Wow! In sports, you know someone is great when their failures are bigger events than their successes. When people glue themselves to their television, not so much to see them succeed, but to try and catch those rare moments when they don't. That's the case with New York Yankees closer, Mariano Rivera.
Here in New York, a save by Rivera has become an afterthought. A given, like they say in mathematics. So when he blows one, like he did last night-- it's big news.
Last night, the Yankees were leading the Seattle Mariners, 2-1, in the bottom of the ninth inning. In other words, Rivera time. And everyone has become so accustomed to Rivera's perfection that we just assume the game is over. Bring in Rivera to turn off the lights and everybody goes home. That's the mentality here in New York.
Rivera, as usual, struck out the first two batters he faced-- but then the unthinkable happened. The next batter, Mike Sweeney, on the very first pitch stroked a double to right. The next man to bat was none other than Ichiro Suzuki. It seems like Ichiro always finds a way to be in a potential dramatic situation. Personally, at the moment, I thought the worst that could happen, was-- Ichiro would slap a single, bringing in the tying run and Rivera's 36 consecutive save streak would end that way. Then Rivera would get the next batter and walk off the mound with a 2-2 tie. Judging by the type of hitter Ichiro is-- it was a fair assessment. But no. On the very first pitch, Ichiro drills a two-run home run, ending the game (3-2) and Rivera's streak.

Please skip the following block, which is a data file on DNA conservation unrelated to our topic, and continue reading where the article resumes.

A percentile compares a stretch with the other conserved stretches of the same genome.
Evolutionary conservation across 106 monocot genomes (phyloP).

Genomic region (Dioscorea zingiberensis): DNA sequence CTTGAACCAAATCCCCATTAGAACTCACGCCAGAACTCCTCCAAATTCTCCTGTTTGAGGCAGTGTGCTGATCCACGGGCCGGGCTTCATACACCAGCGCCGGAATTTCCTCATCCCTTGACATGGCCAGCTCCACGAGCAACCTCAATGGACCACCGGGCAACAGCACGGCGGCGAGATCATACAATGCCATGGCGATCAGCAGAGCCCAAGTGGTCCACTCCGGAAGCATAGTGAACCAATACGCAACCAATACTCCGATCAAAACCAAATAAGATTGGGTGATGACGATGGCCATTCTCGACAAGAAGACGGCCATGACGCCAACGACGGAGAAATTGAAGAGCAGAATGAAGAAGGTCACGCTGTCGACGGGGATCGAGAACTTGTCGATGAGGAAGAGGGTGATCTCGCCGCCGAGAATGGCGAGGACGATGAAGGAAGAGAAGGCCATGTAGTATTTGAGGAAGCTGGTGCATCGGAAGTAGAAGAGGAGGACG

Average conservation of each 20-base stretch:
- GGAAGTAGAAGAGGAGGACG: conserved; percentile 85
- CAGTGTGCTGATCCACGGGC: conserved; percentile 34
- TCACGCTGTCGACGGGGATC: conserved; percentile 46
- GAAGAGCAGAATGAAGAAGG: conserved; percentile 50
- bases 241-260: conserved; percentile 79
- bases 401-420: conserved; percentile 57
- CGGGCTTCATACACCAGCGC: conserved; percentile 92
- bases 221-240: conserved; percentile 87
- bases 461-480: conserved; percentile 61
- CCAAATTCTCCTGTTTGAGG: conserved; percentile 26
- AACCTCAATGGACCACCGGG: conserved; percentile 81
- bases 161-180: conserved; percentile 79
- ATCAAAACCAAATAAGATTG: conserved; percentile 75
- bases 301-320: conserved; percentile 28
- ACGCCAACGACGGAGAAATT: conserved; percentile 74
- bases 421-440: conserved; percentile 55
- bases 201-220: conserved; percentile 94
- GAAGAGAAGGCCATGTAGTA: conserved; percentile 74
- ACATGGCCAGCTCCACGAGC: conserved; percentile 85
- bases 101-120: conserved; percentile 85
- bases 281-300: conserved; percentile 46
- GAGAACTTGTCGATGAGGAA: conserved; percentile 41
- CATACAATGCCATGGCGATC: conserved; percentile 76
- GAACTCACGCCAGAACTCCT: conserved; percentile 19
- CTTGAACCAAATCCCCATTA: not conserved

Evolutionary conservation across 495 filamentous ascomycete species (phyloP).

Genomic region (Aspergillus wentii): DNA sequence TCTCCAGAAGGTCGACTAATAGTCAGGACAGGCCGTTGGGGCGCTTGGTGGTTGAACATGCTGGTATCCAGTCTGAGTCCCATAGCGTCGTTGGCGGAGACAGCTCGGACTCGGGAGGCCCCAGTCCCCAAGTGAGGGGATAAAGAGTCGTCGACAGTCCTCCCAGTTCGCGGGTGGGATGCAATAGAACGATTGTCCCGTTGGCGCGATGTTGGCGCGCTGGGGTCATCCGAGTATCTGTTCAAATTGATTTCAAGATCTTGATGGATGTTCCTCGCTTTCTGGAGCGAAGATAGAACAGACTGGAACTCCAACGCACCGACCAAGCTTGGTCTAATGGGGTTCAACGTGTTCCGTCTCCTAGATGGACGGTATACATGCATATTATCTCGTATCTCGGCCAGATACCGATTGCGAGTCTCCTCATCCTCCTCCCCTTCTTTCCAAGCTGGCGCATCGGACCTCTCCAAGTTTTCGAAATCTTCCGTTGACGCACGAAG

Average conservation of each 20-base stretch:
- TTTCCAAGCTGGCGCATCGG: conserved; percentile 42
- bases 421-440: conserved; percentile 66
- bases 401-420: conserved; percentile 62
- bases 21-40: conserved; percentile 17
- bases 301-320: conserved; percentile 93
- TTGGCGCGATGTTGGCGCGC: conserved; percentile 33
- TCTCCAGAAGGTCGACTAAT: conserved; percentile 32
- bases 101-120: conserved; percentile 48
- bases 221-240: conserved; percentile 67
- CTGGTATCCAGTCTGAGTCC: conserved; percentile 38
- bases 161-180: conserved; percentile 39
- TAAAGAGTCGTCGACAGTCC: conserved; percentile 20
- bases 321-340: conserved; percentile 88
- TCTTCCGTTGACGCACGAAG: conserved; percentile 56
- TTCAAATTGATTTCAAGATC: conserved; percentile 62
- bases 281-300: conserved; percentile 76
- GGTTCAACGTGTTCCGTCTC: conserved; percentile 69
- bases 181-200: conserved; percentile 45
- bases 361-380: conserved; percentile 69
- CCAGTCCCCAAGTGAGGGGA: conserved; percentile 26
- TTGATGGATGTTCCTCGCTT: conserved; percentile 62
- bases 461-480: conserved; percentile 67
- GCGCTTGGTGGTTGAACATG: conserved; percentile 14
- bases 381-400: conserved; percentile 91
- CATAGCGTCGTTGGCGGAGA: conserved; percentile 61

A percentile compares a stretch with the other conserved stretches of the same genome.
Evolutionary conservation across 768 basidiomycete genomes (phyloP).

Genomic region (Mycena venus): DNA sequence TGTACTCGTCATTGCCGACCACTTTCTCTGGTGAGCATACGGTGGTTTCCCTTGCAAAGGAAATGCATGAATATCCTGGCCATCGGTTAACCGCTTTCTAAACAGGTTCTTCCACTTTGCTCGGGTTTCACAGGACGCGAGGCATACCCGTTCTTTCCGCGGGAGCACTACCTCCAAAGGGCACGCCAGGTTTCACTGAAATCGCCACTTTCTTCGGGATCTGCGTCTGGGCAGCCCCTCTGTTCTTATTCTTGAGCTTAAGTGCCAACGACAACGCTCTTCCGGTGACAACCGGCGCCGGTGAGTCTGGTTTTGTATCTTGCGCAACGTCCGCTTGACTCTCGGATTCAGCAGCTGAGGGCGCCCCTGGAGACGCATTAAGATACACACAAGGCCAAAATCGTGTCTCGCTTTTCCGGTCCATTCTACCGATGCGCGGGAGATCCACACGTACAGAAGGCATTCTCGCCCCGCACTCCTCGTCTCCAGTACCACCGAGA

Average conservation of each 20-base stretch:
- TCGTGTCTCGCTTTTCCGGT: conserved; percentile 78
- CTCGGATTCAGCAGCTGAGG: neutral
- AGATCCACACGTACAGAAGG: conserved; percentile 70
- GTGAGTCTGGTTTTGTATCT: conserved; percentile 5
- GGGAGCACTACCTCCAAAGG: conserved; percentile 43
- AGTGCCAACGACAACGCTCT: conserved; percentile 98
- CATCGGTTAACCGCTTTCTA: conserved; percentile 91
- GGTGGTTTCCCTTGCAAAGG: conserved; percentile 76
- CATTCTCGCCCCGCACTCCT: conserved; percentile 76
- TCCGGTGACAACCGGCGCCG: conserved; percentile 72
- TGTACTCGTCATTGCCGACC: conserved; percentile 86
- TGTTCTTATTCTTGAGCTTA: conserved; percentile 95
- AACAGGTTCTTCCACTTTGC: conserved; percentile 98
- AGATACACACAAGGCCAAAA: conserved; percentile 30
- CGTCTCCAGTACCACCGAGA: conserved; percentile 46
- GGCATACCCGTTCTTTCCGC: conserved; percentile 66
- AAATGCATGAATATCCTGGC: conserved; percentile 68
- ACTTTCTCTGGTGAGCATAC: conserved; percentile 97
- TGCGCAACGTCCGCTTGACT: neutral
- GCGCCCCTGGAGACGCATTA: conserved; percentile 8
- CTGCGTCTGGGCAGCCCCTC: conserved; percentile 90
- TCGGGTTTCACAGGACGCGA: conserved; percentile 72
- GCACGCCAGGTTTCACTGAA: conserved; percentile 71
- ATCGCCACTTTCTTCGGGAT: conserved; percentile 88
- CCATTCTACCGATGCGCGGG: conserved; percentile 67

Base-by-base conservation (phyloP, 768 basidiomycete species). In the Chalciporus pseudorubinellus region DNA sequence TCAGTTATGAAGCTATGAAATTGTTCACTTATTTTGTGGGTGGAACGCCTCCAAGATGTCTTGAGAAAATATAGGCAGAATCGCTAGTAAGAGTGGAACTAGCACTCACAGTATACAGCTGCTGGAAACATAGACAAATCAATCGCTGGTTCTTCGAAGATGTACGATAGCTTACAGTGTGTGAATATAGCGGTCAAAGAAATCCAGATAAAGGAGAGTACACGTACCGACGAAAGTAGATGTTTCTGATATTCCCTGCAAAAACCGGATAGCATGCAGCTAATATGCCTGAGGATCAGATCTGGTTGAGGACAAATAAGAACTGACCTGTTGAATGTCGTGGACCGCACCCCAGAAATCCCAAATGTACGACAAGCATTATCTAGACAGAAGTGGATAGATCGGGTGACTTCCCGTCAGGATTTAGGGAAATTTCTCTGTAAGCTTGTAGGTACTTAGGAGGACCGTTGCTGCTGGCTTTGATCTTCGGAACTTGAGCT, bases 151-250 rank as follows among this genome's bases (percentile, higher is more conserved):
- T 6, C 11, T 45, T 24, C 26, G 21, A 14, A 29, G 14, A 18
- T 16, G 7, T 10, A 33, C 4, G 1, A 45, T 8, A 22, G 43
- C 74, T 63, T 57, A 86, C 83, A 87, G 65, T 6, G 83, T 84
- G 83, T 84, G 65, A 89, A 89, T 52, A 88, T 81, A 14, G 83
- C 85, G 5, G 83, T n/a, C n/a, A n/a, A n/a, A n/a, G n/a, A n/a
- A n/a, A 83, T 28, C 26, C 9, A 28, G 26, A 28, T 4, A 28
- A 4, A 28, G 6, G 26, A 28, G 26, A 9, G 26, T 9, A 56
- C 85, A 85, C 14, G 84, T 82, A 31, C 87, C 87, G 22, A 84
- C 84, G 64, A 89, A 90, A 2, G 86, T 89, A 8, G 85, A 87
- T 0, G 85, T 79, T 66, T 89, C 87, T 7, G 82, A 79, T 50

Unbelievable! What are the odds of that happening. Two pitches, game over.
After the game, all Yankees manager Joe Girardi could say is, "It just shows you that he's human. When it happens you are surprised."
Rivera, as usual, was pretty hard on himself-- "Two pitches cost us the game. To do that is unacceptable."
Since 2002, Rivera has converted an eye-popping, 307 out of 335 save opportunities. That's a 92% clip. Prior to last night, he had converted 40 out of 41, so far this season. His only other blown save was to his arch nemesis, the Boston Red Sox. In 2008, he was 39 out of 40. The guy is just lights out.
Although the Rivera shocker got all the ink today, it's worth mentioning the brilliant performances by A.J. Burnett and Seattle's Felix Hernandez (r.). Burnett went seven strong innings allowing just one run and Hernandez (16-5) pitched a complete game, allowing 2 runs, 1 earned and lowering is ERA to a sparkling 2.45. If Hernandez goes on to win the Cy Young Award-- this is the game which put him over the top.
As for Rivera, my message to him is-- "Don't be so hard on yourself. That was only your third blown save in the past two seasons. Don't look back-- you're going to the playoffs and someday you'll be a first-ballot Hall of Famer."
Photos and stats courtesy of mlb.com